An investment banker on a dream trip to South America was forced to have his “dead” leg amputated after a terrible motorcycle accident.

Luke Tarrant left his investment banking job last September to embark on the journey of a lifetime, from the United States to Antarctica.

The 28-year-old said he knew motorcycle riding could be dangerous and believed “something was bound to happen eventually.”

He said: “I have always had a passion for motorcycling and this was the dream trip I had been planning for a while. I quit my job for this and had an incredible time.”

He was eight months into his adventure when he suffered a life-changing accident while riding in Colombia on May 30.

Luke Tarrant had no memory of his motorcycle accident, but he was seriously injured.

In addition to losing his leg, Luke also broke his tibia, collarbone and right hand.

Luke embarked on the journey of a lifetime, riding his motorbike from the United States to Antarctica

Luke, from Bedford, has no memory of the accident and is still trying to piece together the sequence of events.

After waking up in a ditch by the side of the road, he was picked up by a stranger and rushed to hospital for urgent treatment.

There, doctors informed him that he had broken his tibia, collarbone and right hand, and that his left leg was “dead” and would have to be amputated.

Luke said: “I was in Colombia and returning to Ecuador when the accident happened.

“I don’t remember anything. I remember waking up in a ditch and I have a brief memory of someone holding me. It’s like trying to remember a bad dream: just tiny fragments of memories.”

“My bike was obviously destroyed. The surface could have been slippery, but police said they saw no signs of another vehicle being involved. They don’t know exactly what happened.”

“At the hospital, I was immediately told that I would lose my leg. I was told that there was no way to save it and that it was already dead.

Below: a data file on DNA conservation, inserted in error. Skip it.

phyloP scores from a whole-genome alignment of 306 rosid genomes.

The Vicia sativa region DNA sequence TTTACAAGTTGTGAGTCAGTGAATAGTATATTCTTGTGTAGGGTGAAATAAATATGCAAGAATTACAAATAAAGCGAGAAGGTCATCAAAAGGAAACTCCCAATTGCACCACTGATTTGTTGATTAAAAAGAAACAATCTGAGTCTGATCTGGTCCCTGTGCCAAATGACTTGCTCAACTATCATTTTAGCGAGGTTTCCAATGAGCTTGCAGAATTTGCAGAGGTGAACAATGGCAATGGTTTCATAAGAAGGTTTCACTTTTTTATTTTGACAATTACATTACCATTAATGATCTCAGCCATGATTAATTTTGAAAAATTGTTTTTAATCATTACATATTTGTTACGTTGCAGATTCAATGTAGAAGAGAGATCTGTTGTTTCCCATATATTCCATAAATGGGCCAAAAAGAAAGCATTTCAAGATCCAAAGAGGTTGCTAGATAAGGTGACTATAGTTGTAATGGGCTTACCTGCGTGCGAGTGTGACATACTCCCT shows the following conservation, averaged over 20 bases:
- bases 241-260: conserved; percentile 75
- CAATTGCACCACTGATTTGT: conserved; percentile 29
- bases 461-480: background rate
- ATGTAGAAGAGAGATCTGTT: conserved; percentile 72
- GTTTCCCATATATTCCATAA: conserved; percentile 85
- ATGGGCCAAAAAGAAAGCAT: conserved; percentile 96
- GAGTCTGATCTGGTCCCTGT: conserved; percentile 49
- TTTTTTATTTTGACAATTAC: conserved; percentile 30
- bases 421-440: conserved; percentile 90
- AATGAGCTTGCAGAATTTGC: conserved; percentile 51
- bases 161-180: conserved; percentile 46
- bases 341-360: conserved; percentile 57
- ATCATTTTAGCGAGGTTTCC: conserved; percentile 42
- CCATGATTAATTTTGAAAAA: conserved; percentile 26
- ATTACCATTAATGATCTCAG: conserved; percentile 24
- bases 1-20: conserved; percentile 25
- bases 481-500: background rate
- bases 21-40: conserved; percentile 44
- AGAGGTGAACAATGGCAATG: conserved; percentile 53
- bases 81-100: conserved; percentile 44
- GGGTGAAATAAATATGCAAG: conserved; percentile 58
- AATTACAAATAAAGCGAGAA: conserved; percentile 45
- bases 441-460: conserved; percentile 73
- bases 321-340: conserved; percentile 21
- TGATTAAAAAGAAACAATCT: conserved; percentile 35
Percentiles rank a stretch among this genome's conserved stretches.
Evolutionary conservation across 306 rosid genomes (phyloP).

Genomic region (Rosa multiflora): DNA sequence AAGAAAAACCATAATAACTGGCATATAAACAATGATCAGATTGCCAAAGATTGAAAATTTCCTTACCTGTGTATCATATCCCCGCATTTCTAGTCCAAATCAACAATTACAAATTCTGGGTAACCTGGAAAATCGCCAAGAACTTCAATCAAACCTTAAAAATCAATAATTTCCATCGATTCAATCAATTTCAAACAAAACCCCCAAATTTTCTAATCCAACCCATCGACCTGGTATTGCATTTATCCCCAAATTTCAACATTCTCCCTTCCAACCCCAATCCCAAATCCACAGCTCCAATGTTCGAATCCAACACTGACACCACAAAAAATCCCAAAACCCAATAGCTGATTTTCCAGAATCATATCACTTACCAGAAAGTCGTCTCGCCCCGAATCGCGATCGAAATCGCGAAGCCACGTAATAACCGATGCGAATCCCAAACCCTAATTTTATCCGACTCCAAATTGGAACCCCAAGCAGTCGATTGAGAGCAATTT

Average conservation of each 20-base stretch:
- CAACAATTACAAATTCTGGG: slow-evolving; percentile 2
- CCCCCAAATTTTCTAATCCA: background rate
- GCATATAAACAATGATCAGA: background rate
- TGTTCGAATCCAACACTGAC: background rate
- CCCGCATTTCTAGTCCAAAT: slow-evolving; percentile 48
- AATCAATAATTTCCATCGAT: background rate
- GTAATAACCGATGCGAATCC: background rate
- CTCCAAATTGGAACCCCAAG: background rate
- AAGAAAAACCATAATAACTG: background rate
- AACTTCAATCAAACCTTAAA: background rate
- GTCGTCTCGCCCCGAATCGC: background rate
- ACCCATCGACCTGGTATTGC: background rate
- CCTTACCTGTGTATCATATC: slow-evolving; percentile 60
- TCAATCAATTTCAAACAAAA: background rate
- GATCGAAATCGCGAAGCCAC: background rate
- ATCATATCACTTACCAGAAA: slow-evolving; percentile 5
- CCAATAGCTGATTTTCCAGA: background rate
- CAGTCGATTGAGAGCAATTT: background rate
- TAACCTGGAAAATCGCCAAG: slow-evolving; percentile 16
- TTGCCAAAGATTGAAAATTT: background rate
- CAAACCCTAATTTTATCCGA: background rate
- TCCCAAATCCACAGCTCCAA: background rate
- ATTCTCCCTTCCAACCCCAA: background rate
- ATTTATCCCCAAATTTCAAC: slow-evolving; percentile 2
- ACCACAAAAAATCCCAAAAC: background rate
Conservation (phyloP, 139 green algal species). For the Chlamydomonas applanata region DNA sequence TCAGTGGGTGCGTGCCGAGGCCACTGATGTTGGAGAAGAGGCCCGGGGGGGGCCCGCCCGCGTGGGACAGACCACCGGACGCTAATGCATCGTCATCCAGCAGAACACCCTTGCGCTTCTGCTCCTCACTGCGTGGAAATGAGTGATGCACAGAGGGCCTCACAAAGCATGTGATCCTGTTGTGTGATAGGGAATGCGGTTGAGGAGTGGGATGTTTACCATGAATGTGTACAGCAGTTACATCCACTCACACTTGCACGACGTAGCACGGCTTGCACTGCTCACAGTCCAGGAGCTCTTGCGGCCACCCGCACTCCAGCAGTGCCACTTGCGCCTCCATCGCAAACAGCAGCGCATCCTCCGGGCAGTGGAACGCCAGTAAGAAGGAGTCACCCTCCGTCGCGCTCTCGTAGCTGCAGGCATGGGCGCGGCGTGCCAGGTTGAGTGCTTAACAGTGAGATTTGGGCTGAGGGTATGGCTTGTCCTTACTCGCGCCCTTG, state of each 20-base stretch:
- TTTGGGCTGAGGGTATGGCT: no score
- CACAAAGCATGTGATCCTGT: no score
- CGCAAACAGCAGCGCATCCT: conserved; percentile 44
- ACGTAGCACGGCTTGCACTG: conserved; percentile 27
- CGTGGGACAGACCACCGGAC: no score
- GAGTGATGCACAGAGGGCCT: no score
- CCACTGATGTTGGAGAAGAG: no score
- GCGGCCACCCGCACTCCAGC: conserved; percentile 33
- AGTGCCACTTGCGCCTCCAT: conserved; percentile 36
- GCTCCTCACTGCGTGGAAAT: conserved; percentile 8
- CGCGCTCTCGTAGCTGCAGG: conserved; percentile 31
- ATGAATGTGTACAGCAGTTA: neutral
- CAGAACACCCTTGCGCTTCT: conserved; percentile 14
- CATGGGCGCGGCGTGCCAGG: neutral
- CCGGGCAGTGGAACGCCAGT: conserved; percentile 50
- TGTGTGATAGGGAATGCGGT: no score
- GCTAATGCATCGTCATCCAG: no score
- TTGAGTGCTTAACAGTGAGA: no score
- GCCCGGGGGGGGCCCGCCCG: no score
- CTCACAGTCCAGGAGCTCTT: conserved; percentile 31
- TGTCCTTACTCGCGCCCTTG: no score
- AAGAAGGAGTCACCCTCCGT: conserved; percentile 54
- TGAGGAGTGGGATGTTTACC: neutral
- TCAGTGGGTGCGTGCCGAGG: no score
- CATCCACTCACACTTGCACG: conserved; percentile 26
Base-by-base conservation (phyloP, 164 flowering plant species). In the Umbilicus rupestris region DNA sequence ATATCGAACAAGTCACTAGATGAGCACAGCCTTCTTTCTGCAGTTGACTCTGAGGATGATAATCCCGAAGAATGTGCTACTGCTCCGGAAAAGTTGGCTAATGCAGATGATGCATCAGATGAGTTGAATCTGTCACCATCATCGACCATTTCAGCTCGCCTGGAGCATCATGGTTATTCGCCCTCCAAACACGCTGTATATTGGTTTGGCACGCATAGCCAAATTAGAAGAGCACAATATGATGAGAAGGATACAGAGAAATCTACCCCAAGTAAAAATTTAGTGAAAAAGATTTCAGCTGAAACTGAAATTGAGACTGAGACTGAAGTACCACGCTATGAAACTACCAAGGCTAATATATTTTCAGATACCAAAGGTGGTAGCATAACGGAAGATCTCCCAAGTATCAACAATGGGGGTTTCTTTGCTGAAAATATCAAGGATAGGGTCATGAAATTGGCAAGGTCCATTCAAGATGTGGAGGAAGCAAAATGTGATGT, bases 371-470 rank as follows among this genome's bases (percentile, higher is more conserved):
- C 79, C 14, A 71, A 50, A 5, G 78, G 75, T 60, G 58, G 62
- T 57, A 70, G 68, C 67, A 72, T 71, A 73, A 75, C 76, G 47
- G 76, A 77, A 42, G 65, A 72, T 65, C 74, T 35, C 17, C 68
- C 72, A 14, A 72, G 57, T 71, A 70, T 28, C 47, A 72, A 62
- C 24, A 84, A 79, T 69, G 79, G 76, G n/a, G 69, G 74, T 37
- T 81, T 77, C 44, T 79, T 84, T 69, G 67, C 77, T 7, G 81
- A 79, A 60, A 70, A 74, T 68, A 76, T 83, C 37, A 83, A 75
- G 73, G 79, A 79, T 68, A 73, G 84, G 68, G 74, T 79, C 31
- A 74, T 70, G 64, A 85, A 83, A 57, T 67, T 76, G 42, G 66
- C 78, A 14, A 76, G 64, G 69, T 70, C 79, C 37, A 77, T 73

Luke rode his bike for nine months before his accident

He admits that he knew the bike was dangerous and believed that “something had to happen sooner or later.”

Luke quit his investment banking job to pursue his dream trip

“I was in survival mode when they told me. I felt pretty rational about it. After I woke up after surgery, I felt great. I made peace with it almost immediately, it was very weird.”

After the surgery, Luke’s health deteriorated as he developed sepsis, blood clots and fluid in his lungs, forcing him to be placed on a ventilator.

He was transferred to intensive care due to sepsis after his amputation. He was later placed on a ventilator after his lungs began filling with fluid and blood clots.

Luke said: “At that point I realised this was the danger zone. Sepsis was much worse than amputation – it nearly killed me.

“I think I was in intensive care for about a week, and then when the sepsis became less of a concern, they focused on trying to treat the amputated leg.”

Luke underwent eight surgeries on his left leg in two weeks. During that time, Luke’s family began documenting his recovery on Instagram to update loved ones on his condition, gaining over 100,000 followers.

Luke is now learning to live with one leg and hopes his story will inspire others.

Luke has started a fundraiser to help pay for private physiotherapy

Thankfully he recovered and was able to return to the UK after a month in a Colombian hospital. He stayed in an amputee centre to adjust to life with just one leg.

He said: “Deep down I always knew that if I did a high-risk activity like motorcycling, something would eventually happen.

“I accepted that early on. I’m not going to let my leg grow back, so I might as well keep going.”

Since the accident, Luke has been determined to use his story as a force for good, documenting his amputation journey on social media to help others.

He said: “At first I was just updating my friends. And when I started using my phone again I kept updating people and it slowly started to turn into something different.

“People have been messaging me saying they’ve seen my story and it’s motivated them. I’m starting to see it a little differently than I did before. I hope it can be used as a force for good.”

A fundraiser has since been launched to help pay for Luke’s private physiotherapy as well as any prosthetics he may need, which has already raised £55,000 in donations.

Luke said: “I am incredibly grateful for all the support. I have received messages from people from all walks of life. It has taught me that no matter what comes my way in life, I know I will be able to handle it. The generosity of others has made me want to give back.”